Which Industry Groups Can Take a Punch?
In the fight for market survival, financials know you can only die once.
I took a look at this concept in terms of various national stock markets two weeks ago in Reviewing the Most Fragile and the Most Resilient Markets. The same technique can be applied to industry groups as classified by Standard & Poor's (Motto: Get out of our way while we downgrade everyone).
To review, one way to measure the loss a trader feels is retracement of gain (GR), or the percentage drawdown from the market's high. This can be adjusted in turn to account for the passage of time since that high occurred; I adjust it by dividing by the square root of the year-fraction since that high was made. As a result, if the market's high occurred two years ago, the adjustment factor would be 1.414; if it was six months ago, it would be the square root of one-half, or 0.707.
If I combine these two measures' complements in a ratio of (1+GR)/(1+GRadj) for a set of 147 industry groups, I can rank them in descending order of their downturns' freshness. The charts below display these rankings on a price basis since the March 2009 low. I split the charts into those more and less resilient than the S&P 1500 and truncated them further in the interest of visual clarity.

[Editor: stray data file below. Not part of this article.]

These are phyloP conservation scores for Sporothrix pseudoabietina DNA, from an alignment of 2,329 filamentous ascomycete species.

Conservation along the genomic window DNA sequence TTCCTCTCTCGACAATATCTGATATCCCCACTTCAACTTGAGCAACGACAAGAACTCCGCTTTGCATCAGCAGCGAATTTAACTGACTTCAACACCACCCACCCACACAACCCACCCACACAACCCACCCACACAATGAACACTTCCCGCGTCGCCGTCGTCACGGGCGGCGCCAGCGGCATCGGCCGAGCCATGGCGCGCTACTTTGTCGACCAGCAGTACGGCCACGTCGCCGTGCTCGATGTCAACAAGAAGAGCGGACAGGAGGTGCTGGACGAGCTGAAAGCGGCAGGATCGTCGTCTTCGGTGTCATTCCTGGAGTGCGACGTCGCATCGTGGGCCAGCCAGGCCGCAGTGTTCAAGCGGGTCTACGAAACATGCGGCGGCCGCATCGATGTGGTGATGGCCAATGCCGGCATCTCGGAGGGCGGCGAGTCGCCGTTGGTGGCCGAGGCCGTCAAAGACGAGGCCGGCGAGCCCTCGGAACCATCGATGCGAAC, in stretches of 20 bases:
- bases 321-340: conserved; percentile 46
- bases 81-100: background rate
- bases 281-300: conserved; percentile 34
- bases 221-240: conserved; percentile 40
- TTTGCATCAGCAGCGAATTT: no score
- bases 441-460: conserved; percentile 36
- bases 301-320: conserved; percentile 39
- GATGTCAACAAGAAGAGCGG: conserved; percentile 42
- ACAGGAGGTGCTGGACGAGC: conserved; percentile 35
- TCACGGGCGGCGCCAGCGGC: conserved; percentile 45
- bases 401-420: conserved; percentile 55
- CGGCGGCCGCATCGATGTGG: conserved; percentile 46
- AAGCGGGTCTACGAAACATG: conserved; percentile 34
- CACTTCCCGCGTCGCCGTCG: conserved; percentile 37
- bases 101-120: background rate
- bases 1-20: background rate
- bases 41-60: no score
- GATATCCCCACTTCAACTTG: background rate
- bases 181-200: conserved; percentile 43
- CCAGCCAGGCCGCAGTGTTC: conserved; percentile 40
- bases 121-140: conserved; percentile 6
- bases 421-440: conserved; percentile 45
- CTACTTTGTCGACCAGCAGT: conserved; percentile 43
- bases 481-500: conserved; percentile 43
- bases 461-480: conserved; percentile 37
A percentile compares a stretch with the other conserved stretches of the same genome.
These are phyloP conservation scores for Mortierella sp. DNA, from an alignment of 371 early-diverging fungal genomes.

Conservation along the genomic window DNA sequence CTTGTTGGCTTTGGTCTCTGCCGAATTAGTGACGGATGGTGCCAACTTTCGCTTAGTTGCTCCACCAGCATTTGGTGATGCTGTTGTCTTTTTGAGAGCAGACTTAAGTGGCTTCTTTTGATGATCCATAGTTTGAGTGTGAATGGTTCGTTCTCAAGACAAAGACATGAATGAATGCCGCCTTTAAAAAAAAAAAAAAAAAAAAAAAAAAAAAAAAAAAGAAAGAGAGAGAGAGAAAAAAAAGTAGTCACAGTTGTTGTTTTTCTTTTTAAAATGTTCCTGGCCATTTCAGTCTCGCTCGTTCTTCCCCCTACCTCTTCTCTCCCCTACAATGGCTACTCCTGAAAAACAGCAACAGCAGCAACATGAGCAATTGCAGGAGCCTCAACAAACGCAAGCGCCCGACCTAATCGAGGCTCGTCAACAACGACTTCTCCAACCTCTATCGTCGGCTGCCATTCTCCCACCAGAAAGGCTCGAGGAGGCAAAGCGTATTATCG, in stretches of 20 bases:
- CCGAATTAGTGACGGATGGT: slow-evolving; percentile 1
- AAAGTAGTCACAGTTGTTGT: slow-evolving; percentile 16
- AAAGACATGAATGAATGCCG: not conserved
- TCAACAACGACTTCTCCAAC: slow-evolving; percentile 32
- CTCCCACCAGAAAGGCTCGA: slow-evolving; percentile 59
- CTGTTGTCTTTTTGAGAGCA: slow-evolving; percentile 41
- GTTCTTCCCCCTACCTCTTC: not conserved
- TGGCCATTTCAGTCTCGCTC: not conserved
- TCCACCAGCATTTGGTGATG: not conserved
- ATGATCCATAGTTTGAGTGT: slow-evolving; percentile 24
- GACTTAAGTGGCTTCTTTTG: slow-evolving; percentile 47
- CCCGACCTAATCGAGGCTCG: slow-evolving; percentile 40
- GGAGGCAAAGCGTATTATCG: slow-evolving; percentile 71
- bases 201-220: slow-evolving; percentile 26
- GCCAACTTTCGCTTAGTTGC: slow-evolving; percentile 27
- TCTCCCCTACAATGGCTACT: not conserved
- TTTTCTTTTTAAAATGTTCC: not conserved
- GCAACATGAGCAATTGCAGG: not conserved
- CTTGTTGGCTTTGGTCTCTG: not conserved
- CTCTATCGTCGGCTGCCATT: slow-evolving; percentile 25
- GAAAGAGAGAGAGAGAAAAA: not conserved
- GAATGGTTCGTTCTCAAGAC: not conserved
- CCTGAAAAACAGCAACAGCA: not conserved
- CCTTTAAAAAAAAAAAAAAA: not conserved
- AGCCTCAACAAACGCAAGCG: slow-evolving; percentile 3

First, let's take the groups more psychologically fragile than the S&P 1500 itself, presented in descending order. At the top of this list is Home Entertainment Software, which includes Electronic Arts (ERTS), Take-Two Interactive Software (TTWO) and THQ (THQI). While the overall extent of this group's retreat is not large, its high was hit at the start of November, which accentuates its time-adjustment factor. In second place is Real Estate Services, which includes CBRE Group (CBG) and Jones Lang LaSalle (JLL). Its pullback since April has exceeded 40%.
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Who do we have at the other end of the spectrum? The most resilient is Photo Products, also known as Eastman Kodak (EK). We can ignore this one as its fate seems a given. Then the list gets interesting as it includes Investment Banking & Brokerage, which includes Goldman Sachs (GS), Morgan Stanley (MS), and Other Diversified Financial Services, a group that includes Citigroup (C), Bank of America (BAC), and JPMorgan Chase (JPM). I highlighted these two groups, along with Thrifts & Mortgages, in green.
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Just as the most resilient global markets included already-trashed Greece and Ireland, the most resilient domestic industry groups include the financials that have been hit so hard not only since the start of the financial crisis but again in 2011 after the end of QE2.
If you are in these issues, you presumably are in them for a reason and have actual knowledge of the particular risks involved. You should not be a weak long. Does this mean you are immune from further damage? Of course not: You can lose 100% of your principal waiting for a bailout; just ask those who made a similar bet on the late MF Global.
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